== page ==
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BEEN VICTIMIZED BY A DEFAULT JUDGMENT BASED ON FRAUDULENT PROOF OF SERVICE?

  • Jared Hartman, Esq.
  • Posted on November 28, 2016

 

Sadly, we have seen numerous incidents of third party debt collectors obtaining default judgment against a consumer based on a proof of service that the consumer claims is fraudulent. This sometimes occurs when the process server simply claimed that the person was served personally, even though we have been able to obtain proof that the consumer did not reside at the address claimed to have been the place for service on the date claimed. More common, however, is that the process server had claimed that substitute service occurred by serving an unidentified JOHN DOE/JANE DOE, even though we are able to obtain proof that no-one other than the consumer resided at the residence on the date alleged, or that the consumer had actually moved from that residence before the alleged service occurred. We have also seen this occur when the process server claimed to have executed substitute service, but failed to show evidence via affidavit of reasonable diligence to first attempt personal service, which also renders the service invalid and consequently renders the default invalid.

In any event, however it may occur, many consumers who have reached out to us only first discovered the default judgment after having received notice from his/her employer that a wage garnishment was about to occur by the debt collector serving a writ of execution upon the judgment. Sometimes, a levy is also placed by the debt collector upon the consumer’s bank accounts, which freezes the finances contained therein and allows the debt collector to withdraw some or all of those finances. Clearly, this can be devastating because it can have a direct impact on the consumer’s ability to budget for living expenses and other necessary life expenses.

If this has happened to you or someone you love, then you must not delay in seeking counsel’s representation. California law requires that the consumer seek to set aside the entry of default and default judgment within six months of first discovering they have occurred. We have unfortunately seen people who have waited, thinking it would just magically go away, or that they have contacted the debt collector directly in an attempt to obtain their agreement to set aside after explaining the service was not legit and only to then be taken advantage of by the debt collector. We have also seen people who have filed hardship paperwork with the court without first contesting the default and without contesting the proof of service, which can be argued as an implicit admission that the service was valid. These are not good options….the best option is to promptly call a consumer attorney to discuss the proper course of seeking to set aside the default and default judgment. There are also very technical requirements that must be met in seeking to do this, and a failure to meet every single technical requirement can result in the motion to set aside being denied with prejudice, which means the consumer has now forever lost any ability to ever seek to set them aside.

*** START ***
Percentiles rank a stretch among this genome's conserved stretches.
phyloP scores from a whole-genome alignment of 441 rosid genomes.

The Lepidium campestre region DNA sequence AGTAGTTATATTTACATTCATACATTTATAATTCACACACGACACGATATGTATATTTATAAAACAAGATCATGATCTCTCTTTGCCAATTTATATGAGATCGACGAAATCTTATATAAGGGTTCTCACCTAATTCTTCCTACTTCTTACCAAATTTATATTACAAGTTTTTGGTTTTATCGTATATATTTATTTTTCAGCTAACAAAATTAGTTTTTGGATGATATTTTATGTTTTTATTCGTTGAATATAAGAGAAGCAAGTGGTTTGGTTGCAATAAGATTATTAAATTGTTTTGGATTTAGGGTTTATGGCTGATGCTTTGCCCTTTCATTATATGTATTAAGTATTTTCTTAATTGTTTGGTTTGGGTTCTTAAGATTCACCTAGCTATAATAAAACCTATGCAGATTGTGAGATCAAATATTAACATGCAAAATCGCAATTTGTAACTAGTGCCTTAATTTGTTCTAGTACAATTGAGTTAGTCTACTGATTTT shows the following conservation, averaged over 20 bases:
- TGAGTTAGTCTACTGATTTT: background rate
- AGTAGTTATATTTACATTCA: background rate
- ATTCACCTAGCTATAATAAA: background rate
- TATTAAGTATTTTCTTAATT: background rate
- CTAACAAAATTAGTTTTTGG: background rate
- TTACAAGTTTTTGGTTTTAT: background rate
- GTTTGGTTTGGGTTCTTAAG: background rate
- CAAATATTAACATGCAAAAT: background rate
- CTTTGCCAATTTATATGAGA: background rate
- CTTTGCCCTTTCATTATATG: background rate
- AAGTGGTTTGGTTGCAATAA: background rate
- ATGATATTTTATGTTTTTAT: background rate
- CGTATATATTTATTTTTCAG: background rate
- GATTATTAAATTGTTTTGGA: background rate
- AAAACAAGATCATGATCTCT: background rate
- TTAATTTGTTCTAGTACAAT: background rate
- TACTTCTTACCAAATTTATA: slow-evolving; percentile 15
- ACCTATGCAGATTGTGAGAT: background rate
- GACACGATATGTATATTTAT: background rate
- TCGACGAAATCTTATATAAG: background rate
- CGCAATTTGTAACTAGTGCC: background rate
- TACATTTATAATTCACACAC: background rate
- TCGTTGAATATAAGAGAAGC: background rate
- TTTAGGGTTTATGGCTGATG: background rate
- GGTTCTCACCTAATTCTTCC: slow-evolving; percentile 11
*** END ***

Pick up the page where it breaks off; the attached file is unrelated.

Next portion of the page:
Again, the best option is to promptly consult a consumer attorney to discuss the proper course on how to pursue the set aside based upon the consumer’s individual circumstances. One example motion to set aside can be found by clicking HERE.

If we are successful in having the entry of default and default judgment set aside, then it is possible for us to file a counter-suit against the debt collector (and possibly the process server) for engaging in unfair and oppressive conduct and misrepresentations. Many federal courts have ruled that it is not possible to file a Fair Debt Collection Practices Act before obtaining the set aside, because such a lawsuit operates as an indirect appeal of the court’s entry of default without actually having taken an appeal through proper channels. So, the best strategy is to first obtain a court ruling setting aside the entry of default/default judgment and then review the case for a counter-suit.